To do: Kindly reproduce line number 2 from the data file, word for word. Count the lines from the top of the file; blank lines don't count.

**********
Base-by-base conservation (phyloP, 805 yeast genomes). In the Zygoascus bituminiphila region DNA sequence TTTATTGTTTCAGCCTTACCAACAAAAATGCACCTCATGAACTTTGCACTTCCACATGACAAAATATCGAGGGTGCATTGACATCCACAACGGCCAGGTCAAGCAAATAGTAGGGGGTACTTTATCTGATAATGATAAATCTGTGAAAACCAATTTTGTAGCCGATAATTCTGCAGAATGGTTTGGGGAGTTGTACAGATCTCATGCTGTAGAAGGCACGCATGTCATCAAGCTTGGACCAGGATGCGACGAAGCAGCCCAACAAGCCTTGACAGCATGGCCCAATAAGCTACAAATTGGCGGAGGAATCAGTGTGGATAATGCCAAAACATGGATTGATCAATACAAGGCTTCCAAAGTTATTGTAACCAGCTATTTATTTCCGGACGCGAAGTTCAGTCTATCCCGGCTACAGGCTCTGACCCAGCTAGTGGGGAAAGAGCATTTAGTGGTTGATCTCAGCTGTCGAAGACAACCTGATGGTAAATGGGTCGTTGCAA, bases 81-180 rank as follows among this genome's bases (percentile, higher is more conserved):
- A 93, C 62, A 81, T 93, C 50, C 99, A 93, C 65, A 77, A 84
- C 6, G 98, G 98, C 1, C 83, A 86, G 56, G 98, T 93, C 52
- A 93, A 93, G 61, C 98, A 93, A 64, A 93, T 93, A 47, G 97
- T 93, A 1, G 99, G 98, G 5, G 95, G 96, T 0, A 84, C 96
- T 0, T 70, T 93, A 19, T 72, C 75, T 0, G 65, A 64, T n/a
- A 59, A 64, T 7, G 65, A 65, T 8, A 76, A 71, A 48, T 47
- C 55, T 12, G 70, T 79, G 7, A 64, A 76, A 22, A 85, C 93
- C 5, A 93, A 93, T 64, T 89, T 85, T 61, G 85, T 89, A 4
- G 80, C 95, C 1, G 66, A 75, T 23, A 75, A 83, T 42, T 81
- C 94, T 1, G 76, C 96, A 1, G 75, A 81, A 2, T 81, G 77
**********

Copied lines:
- A 93, C 62, A 81, T 93, C 50, C 99, A 93, C 65, A 77, A 84